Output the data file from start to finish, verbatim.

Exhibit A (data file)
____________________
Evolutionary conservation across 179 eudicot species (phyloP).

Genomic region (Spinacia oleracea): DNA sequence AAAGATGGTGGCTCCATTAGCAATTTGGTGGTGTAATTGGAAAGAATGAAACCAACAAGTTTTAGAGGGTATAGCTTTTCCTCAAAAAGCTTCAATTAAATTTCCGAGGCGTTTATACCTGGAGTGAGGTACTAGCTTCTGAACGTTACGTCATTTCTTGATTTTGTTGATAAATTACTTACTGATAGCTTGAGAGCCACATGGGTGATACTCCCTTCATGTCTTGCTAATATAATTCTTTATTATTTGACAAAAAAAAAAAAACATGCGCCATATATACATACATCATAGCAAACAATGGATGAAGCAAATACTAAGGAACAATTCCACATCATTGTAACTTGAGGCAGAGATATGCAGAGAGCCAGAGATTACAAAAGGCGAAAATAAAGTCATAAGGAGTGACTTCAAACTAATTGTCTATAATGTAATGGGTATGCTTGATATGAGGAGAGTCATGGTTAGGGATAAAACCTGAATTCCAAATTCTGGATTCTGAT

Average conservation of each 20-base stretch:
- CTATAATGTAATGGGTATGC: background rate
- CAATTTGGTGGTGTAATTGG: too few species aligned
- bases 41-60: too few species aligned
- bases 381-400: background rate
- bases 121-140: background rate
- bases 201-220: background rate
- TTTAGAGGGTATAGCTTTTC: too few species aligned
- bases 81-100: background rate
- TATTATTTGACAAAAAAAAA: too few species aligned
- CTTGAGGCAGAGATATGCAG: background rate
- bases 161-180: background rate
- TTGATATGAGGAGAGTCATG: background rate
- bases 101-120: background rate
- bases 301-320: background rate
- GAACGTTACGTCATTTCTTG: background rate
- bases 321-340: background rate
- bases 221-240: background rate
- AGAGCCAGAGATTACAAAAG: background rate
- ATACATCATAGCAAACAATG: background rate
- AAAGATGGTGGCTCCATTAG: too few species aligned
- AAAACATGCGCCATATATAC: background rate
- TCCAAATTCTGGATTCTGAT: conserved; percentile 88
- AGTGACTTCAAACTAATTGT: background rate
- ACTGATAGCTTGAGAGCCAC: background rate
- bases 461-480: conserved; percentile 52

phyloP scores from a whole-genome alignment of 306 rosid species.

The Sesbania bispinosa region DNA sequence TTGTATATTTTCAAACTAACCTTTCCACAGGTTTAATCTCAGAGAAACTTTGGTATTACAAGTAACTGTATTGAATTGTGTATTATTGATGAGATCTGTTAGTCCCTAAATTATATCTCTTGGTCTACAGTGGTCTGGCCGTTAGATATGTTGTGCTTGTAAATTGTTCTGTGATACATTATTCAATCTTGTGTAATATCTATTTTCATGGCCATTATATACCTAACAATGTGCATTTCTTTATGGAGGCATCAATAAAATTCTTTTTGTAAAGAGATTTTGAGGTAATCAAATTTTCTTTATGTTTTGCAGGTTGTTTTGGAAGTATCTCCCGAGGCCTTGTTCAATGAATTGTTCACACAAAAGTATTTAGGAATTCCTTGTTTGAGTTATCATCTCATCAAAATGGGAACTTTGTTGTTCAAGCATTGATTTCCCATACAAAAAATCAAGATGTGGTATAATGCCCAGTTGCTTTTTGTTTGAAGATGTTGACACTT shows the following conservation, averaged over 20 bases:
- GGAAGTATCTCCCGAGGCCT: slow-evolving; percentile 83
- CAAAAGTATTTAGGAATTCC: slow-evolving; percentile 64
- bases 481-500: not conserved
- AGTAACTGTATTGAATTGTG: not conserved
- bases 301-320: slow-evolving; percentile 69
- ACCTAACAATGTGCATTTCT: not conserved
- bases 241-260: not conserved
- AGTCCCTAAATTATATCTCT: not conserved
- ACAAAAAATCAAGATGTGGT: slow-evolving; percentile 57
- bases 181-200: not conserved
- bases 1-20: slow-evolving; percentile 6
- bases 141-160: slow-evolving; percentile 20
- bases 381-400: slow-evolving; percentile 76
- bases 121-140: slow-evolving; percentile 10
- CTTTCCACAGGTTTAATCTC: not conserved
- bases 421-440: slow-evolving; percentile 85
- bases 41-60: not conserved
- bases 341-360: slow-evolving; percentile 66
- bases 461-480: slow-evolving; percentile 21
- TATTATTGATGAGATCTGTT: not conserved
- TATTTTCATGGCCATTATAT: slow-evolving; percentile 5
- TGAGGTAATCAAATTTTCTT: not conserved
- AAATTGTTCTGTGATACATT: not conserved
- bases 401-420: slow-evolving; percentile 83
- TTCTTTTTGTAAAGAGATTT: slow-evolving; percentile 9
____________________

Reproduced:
Evolutionary conservation across 179 eudicot species (phyloP).

Genomic region (Spinacia oleracea): DNA sequence AAAGATGGTGGCTCCATTAGCAATTTGGTGGTGTAATTGGAAAGAATGAAACCAACAAGTTTTAGAGGGTATAGCTTTTCCTCAAAAAGCTTCAATTAAATTTCCGAGGCGTTTATACCTGGAGTGAGGTACTAGCTTCTGAACGTTACGTCATTTCTTGATTTTGTTGATAAATTACTTACTGATAGCTTGAGAGCCACATGGGTGATACTCCCTTCATGTCTTGCTAATATAATTCTTTATTATTTGACAAAAAAAAAAAAACATGCGCCATATATACATACATCATAGCAAACAATGGATGAAGCAAATACTAAGGAACAATTCCACATCATTGTAACTTGAGGCAGAGATATGCAGAGAGCCAGAGATTACAAAAGGCGAAAATAAAGTCATAAGGAGTGACTTCAAACTAATTGTCTATAATGTAATGGGTATGCTTGATATGAGGAGAGTCATGGTTAGGGATAAAACCTGAATTCCAAATTCTGGATTCTGAT

Average conservation of each 20-base stretch:
- CTATAATGTAATGGGTATGC: background rate
- CAATTTGGTGGTGTAATTGG: too few species aligned
- bases 41-60: too few species aligned
- bases 381-400: background rate
- bases 121-140: background rate
- bases 201-220: background rate
- TTTAGAGGGTATAGCTTTTC: too few species aligned
- bases 81-100: background rate
- TATTATTTGACAAAAAAAAA: too few species aligned
- CTTGAGGCAGAGATATGCAG: background rate
- bases 161-180: background rate
- TTGATATGAGGAGAGTCATG: background rate
- bases 101-120: background rate
- bases 301-320: background rate
- GAACGTTACGTCATTTCTTG: background rate
- bases 321-340: background rate
- bases 221-240: background rate
- AGAGCCAGAGATTACAAAAG: background rate
- ATACATCATAGCAAACAATG: background rate
- AAAGATGGTGGCTCCATTAG: too few species aligned
- AAAACATGCGCCATATATAC: background rate
- TCCAAATTCTGGATTCTGAT: conserved; percentile 88
- AGTGACTTCAAACTAATTGT: background rate
- ACTGATAGCTTGAGAGCCAC: background rate
- bases 461-480: conserved; percentile 52

phyloP scores from a whole-genome alignment of 306 rosid species.

The Sesbania bispinosa region DNA sequence TTGTATATTTTCAAACTAACCTTTCCACAGGTTTAATCTCAGAGAAACTTTGGTATTACAAGTAACTGTATTGAATTGTGTATTATTGATGAGATCTGTTAGTCCCTAAATTATATCTCTTGGTCTACAGTGGTCTGGCCGTTAGATATGTTGTGCTTGTAAATTGTTCTGTGATACATTATTCAATCTTGTGTAATATCTATTTTCATGGCCATTATATACCTAACAATGTGCATTTCTTTATGGAGGCATCAATAAAATTCTTTTTGTAAAGAGATTTTGAGGTAATCAAATTTTCTTTATGTTTTGCAGGTTGTTTTGGAAGTATCTCCCGAGGCCTTGTTCAATGAATTGTTCACACAAAAGTATTTAGGAATTCCTTGTTTGAGTTATCATCTCATCAAAATGGGAACTTTGTTGTTCAAGCATTGATTTCCCATACAAAAAATCAAGATGTGGTATAATGCCCAGTTGCTTTTTGTTTGAAGATGTTGACACTT shows the following conservation, averaged over 20 bases:
- GGAAGTATCTCCCGAGGCCT: slow-evolving; percentile 83
- CAAAAGTATTTAGGAATTCC: slow-evolving; percentile 64
- bases 481-500: not conserved
- AGTAACTGTATTGAATTGTG: not conserved
- bases 301-320: slow-evolving; percentile 69
- ACCTAACAATGTGCATTTCT: not conserved
- bases 241-260: not conserved
- AGTCCCTAAATTATATCTCT: not conserved
- ACAAAAAATCAAGATGTGGT: slow-evolving; percentile 57
- bases 181-200: not conserved
- bases 1-20: slow-evolving; percentile 6
- bases 141-160: slow-evolving; percentile 20
- bases 381-400: slow-evolving; percentile 76
- bases 121-140: slow-evolving; percentile 10
- CTTTCCACAGGTTTAATCTC: not conserved
- bases 421-440: slow-evolving; percentile 85
- bases 41-60: not conserved
- bases 341-360: slow-evolving; percentile 66
- bases 461-480: slow-evolving; percentile 21
- TATTATTGATGAGATCTGTT: not conserved
- TATTTTCATGGCCATTATAT: slow-evolving; percentile 5
- TGAGGTAATCAAATTTTCTT: not conserved
- AAATTGTTCTGTGATACATT: not conserved
- bases 401-420: slow-evolving; percentile 83
- TTCTTTTTGTAAAGAGATTT: slow-evolving; percentile 9